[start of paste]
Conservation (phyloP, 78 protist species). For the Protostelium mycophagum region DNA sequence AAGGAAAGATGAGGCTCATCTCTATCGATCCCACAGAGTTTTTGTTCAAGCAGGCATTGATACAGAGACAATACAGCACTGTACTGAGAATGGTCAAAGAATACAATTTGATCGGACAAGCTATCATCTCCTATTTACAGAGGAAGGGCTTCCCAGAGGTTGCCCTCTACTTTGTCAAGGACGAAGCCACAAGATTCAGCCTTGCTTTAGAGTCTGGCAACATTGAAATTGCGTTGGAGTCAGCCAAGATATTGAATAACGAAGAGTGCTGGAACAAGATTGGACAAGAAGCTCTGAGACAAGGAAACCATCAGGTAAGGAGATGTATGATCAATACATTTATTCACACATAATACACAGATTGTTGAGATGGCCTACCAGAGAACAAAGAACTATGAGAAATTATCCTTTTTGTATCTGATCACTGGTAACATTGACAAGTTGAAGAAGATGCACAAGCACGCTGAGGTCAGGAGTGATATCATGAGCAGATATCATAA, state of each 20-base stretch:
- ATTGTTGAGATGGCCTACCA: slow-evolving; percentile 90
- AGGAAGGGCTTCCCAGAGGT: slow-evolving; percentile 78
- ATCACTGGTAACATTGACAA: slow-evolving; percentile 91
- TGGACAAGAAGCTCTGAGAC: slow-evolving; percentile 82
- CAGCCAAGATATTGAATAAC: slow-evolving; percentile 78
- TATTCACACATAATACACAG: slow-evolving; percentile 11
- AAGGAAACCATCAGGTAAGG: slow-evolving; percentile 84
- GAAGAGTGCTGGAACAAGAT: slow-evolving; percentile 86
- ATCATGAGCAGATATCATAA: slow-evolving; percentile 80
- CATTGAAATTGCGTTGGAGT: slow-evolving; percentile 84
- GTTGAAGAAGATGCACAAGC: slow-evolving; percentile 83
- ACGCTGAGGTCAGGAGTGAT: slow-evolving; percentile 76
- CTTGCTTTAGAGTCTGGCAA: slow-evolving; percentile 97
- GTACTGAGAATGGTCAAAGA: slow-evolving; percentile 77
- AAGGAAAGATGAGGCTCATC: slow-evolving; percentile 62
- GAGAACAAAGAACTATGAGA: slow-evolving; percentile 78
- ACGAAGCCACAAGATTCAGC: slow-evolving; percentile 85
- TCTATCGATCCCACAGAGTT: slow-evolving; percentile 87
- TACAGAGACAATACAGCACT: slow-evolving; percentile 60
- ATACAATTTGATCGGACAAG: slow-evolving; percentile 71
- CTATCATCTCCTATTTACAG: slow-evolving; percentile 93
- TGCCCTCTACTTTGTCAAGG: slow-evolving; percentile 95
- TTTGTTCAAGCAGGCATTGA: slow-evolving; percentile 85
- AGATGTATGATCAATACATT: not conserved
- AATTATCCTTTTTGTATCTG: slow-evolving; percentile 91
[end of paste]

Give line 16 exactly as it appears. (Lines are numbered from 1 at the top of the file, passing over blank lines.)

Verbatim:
- AAGGAAAGATGAGGCTCATC: slow-evolving; percentile 62